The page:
Dunn students create portraits for Colombian children

Star Report

Imagine growing up without a photo of yourself, without any affirmation that someone has truly looked at your face. This is the case for many children at a school in Colombia, who live in difficult situations caused by extreme poverty.

Last fall, Dunn School art teacher Nancy Yaki saw an opportunity to make a difference in these kids’ lives and engaged her classes in a heart-warming effort called the Memory Project, an international program that invites art students to create original, hand-drawn portraits for children around the world who have faced substantial challenges due to extreme poverty and neglect.

“The intent is for these high school students to reach beyond themselves, get involved, and connect with other lives beyond their own,” said Yaki, who is in her 10th year of teaching at Dunn. “It’s really a win-win for everyone involved.”

By all accounts, the project was a success. Dunn students selected the pictures of the children they wanted to draw from a packet sent by the organization. Over the course of several weeks, the young artists completed 31 portraits of the Colombian children and also raised $5,300 to accompany the portraits.

The Memory Project made a video of Dunn’s portraits being delivered to the children, which can be seen at dunnschool.org.

The only requirement of the portraits is that they be lightweight and durable, so the children can keep them with them wherever they or their families go.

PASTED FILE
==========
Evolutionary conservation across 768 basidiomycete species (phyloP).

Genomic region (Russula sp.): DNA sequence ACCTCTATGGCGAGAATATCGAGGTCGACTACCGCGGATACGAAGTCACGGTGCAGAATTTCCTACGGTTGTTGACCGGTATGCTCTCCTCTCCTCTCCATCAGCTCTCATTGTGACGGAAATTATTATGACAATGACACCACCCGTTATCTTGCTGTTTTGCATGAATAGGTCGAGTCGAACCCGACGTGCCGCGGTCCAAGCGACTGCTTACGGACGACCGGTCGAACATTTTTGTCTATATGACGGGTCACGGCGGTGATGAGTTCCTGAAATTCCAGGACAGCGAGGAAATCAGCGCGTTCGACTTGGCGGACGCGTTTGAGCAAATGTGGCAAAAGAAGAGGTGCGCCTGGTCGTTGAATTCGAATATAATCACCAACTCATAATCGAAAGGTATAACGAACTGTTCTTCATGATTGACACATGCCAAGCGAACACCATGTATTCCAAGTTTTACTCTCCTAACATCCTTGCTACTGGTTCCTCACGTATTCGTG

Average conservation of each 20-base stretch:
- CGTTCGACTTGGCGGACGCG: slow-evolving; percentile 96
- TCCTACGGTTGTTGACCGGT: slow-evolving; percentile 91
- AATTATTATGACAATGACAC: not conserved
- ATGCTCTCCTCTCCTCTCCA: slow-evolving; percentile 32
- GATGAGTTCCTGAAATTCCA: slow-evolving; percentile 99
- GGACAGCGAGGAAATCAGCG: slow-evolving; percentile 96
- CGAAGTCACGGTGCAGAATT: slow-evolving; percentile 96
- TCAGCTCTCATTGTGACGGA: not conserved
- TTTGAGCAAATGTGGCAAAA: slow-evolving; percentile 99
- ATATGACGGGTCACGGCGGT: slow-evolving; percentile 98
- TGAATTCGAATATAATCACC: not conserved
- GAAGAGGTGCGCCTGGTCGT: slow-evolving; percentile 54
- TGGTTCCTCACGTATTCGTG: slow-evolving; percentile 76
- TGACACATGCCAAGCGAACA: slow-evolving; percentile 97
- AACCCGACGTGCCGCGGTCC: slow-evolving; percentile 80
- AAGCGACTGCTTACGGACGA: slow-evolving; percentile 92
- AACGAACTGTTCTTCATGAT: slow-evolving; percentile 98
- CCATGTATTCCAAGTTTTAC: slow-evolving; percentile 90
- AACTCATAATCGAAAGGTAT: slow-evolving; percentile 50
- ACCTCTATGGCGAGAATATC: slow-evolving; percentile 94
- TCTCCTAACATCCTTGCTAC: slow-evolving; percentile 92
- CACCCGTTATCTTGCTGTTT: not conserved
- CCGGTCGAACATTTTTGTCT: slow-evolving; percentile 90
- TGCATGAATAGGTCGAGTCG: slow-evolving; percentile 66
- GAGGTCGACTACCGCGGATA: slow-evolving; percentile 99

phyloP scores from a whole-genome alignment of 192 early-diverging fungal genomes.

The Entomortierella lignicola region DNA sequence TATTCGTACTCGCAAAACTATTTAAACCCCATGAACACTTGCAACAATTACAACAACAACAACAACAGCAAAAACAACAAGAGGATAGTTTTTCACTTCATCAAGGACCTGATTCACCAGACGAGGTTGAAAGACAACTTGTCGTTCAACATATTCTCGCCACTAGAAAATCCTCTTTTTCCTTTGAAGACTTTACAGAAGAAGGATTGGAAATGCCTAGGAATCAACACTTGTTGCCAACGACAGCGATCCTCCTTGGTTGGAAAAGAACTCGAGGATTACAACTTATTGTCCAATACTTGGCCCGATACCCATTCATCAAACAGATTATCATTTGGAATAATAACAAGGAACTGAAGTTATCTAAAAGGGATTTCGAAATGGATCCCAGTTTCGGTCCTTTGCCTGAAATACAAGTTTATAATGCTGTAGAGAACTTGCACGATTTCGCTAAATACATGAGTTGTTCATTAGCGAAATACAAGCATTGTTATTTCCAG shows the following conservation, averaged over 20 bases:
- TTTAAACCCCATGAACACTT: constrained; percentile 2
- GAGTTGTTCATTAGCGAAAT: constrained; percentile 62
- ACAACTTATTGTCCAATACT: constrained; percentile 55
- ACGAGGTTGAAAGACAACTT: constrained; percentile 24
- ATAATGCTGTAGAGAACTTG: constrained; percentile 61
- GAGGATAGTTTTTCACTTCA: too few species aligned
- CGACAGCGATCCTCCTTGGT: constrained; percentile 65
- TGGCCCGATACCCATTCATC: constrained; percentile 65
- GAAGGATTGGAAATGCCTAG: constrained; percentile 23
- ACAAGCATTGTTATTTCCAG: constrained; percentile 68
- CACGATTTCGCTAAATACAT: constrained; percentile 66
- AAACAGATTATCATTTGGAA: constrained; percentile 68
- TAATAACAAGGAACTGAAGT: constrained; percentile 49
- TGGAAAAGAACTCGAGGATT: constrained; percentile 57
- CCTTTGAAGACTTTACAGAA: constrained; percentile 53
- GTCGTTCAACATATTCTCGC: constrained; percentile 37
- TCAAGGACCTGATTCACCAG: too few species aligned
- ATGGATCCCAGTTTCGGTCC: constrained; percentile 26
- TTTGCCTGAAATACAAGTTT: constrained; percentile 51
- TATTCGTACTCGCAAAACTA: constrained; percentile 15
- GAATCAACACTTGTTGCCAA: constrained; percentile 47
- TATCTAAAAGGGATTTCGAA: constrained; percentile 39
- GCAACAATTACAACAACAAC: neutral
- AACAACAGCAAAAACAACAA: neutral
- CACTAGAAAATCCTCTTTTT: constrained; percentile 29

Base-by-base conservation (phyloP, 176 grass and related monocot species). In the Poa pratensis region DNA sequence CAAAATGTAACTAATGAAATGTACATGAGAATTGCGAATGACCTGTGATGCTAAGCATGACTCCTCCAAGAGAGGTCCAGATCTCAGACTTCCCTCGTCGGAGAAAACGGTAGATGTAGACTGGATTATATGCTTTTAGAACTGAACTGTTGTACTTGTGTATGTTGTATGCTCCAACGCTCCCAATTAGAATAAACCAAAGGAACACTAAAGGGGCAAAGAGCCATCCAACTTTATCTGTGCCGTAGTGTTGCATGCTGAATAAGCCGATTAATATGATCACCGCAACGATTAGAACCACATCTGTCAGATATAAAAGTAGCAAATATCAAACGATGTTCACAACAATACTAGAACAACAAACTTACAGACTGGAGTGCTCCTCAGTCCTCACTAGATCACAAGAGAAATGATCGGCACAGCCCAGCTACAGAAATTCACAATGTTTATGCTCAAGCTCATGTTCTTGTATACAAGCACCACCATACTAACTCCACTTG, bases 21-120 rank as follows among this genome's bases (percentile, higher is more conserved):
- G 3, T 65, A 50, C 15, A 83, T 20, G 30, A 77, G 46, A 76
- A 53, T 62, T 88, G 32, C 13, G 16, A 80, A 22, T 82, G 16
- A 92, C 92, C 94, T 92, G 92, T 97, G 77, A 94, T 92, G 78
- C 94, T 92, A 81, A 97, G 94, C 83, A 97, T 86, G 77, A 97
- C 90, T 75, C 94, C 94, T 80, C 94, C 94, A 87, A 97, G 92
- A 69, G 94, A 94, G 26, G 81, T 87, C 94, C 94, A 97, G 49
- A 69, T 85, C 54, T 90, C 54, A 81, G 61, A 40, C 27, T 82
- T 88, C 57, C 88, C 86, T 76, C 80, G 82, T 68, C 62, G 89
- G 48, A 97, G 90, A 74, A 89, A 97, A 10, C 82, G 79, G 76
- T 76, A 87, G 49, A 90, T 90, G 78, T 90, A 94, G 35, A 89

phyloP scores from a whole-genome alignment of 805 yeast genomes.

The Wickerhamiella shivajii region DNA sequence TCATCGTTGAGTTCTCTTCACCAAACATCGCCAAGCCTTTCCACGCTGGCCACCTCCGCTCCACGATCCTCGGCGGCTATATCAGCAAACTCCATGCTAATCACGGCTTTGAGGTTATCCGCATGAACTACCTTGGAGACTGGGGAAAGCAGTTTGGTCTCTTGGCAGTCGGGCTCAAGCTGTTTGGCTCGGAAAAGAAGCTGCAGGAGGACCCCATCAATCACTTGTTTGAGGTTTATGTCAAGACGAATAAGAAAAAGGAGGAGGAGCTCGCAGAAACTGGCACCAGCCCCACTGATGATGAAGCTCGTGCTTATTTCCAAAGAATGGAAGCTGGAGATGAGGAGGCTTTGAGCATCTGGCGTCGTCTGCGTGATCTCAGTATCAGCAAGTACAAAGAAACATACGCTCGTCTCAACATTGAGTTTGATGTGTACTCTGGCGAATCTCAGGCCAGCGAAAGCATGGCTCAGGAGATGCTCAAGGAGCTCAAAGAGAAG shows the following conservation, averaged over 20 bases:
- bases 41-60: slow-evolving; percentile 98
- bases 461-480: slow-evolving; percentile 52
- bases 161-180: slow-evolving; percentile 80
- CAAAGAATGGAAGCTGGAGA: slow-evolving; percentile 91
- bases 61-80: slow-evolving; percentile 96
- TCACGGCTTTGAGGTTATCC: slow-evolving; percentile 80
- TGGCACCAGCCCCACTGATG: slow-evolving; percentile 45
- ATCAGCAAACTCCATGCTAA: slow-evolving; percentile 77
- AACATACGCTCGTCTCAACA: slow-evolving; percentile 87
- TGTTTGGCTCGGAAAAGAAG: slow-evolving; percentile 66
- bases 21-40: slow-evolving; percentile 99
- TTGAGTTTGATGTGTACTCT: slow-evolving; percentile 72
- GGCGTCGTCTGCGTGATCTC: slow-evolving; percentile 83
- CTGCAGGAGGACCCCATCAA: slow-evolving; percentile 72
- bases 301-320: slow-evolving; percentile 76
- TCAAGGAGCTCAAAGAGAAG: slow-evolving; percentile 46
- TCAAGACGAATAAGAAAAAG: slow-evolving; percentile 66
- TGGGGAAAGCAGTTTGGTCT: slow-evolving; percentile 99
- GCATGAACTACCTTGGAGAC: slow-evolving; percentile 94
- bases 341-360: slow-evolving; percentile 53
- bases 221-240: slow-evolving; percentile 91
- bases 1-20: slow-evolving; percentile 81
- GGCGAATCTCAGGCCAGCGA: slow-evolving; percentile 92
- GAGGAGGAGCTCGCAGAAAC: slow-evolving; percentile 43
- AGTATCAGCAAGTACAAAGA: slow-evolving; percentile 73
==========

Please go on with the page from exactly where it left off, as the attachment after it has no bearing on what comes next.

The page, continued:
“We want the portraits to help the children feel valued and important, to know that many people care about their well being, and to act as meaningful pieces of personal history in the future,” said Ben Schumaker, who founded the organization in 2004. “For the art students, we want this to be an opportunity to creatively practice kindness and global awareness.”

One student, sophomore Nina Telesco from Santa Ynez, said she worked particularly hard on this class project because she wanted it to be “amazing for that little kid.”

“It’s not just giving money or food but something more special because it’s a gift from the heart,” Nina said. “It made me feel grateful for what I have and made me think about my own life.

Yaki says the organization approached her last year, impressed by the quality of work that Dunn students produced recently. Yaki has a long history of working on humanitarian efforts – including on-the-ground projects in poverty-stricken areas of Peru, Haiti, Egypt and Greece.

“Over the years, I’ve found that art really is universal,” she said. “People can communicate through art even when we don’t speak the same language.”

Founded in 1957, Dunn is a college-prep private school for grades 6-12 in Los Olivos.